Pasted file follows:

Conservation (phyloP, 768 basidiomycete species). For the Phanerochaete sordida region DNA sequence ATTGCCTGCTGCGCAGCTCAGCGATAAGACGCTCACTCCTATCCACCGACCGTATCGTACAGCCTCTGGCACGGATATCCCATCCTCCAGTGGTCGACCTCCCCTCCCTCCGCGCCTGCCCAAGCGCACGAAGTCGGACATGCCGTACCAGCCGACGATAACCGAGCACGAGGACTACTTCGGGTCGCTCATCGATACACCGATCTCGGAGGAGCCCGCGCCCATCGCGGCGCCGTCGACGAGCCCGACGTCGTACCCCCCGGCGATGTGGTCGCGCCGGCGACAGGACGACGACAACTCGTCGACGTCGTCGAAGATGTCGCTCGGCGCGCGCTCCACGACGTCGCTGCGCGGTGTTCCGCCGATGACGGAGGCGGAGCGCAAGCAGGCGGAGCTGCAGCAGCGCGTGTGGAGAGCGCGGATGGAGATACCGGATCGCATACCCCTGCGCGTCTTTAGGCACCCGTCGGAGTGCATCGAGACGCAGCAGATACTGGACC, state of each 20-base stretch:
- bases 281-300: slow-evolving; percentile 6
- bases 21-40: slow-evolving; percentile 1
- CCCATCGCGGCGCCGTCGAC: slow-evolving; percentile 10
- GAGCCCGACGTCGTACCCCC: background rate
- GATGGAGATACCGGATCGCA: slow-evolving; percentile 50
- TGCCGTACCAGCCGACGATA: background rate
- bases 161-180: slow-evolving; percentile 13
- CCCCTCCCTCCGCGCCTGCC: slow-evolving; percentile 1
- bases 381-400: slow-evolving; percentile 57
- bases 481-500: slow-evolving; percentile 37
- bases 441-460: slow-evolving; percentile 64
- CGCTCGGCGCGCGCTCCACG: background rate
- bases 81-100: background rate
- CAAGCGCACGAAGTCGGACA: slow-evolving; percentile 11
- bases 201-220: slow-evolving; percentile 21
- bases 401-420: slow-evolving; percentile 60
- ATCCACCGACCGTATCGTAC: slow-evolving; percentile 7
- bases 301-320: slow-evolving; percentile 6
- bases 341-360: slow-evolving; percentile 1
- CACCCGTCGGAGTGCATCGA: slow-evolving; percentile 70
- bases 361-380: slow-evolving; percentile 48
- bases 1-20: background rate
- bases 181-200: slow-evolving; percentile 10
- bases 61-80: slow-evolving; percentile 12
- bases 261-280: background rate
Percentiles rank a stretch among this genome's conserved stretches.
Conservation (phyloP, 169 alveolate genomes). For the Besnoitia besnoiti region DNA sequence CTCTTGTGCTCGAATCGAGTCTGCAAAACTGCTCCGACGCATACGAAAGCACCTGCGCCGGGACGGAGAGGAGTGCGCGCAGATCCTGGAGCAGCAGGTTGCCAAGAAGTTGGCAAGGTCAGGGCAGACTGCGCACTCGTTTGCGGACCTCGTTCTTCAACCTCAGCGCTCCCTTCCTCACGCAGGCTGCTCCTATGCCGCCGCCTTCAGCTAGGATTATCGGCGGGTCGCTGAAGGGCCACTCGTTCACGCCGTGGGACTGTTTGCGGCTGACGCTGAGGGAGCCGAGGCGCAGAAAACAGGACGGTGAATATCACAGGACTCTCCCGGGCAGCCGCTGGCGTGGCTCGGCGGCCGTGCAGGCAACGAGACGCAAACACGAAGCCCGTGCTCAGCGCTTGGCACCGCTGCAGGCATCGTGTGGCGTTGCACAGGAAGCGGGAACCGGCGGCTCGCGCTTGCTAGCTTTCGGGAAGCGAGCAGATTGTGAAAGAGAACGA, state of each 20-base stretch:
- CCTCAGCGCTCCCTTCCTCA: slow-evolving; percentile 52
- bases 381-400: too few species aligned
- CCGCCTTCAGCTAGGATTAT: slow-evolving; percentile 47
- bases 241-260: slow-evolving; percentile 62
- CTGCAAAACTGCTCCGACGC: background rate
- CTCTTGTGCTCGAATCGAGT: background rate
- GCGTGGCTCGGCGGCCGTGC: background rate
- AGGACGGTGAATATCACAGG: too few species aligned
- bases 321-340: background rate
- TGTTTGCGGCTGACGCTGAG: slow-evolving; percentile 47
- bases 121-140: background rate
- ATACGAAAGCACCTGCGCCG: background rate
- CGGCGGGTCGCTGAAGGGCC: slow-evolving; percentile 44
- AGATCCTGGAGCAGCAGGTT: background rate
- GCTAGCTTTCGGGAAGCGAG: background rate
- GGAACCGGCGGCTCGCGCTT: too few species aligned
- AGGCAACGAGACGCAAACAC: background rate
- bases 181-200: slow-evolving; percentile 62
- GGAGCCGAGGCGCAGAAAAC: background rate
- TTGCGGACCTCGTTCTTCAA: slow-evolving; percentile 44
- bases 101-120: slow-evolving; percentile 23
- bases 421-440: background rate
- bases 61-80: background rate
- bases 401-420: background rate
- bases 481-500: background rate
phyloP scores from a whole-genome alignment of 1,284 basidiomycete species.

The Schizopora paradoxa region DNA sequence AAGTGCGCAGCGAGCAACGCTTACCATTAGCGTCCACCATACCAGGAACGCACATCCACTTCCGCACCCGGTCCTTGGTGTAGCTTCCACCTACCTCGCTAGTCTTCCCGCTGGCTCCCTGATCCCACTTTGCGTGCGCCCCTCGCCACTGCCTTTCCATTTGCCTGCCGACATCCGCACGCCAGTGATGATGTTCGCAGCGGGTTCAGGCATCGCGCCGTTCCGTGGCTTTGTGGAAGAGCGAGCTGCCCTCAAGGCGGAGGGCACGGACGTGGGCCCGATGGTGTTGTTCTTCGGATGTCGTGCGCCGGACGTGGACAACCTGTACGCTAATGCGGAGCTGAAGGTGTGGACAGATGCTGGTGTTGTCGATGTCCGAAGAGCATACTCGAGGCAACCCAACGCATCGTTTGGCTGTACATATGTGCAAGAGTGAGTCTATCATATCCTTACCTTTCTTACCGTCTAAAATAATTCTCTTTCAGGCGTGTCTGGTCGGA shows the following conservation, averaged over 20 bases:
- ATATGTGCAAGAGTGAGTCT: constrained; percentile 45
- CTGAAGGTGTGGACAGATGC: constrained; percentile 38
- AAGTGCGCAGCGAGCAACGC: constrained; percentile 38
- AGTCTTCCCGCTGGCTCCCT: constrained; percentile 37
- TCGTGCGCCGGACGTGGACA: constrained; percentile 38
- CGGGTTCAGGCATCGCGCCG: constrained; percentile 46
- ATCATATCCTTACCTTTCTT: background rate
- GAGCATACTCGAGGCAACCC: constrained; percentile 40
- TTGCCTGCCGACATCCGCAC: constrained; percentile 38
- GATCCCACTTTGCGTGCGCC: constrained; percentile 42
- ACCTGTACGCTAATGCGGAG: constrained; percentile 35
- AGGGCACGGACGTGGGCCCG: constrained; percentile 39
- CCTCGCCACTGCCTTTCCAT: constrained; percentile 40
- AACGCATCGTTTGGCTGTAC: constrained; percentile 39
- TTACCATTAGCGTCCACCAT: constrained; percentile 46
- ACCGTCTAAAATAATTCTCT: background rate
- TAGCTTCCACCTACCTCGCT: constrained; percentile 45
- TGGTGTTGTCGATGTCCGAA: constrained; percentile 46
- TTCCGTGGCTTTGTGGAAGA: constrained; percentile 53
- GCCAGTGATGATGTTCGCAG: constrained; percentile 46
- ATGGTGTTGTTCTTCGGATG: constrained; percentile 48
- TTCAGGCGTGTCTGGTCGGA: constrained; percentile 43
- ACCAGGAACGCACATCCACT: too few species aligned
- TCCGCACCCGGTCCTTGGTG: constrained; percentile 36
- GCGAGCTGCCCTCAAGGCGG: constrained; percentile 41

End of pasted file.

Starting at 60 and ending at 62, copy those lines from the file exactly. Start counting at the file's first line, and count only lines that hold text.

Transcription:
- TCGTGCGCCGGACGTGGACA: constrained; percentile 38
- CGGGTTCAGGCATCGCGCCG: constrained; percentile 46
- ATCATATCCTTACCTTTCTT: background rate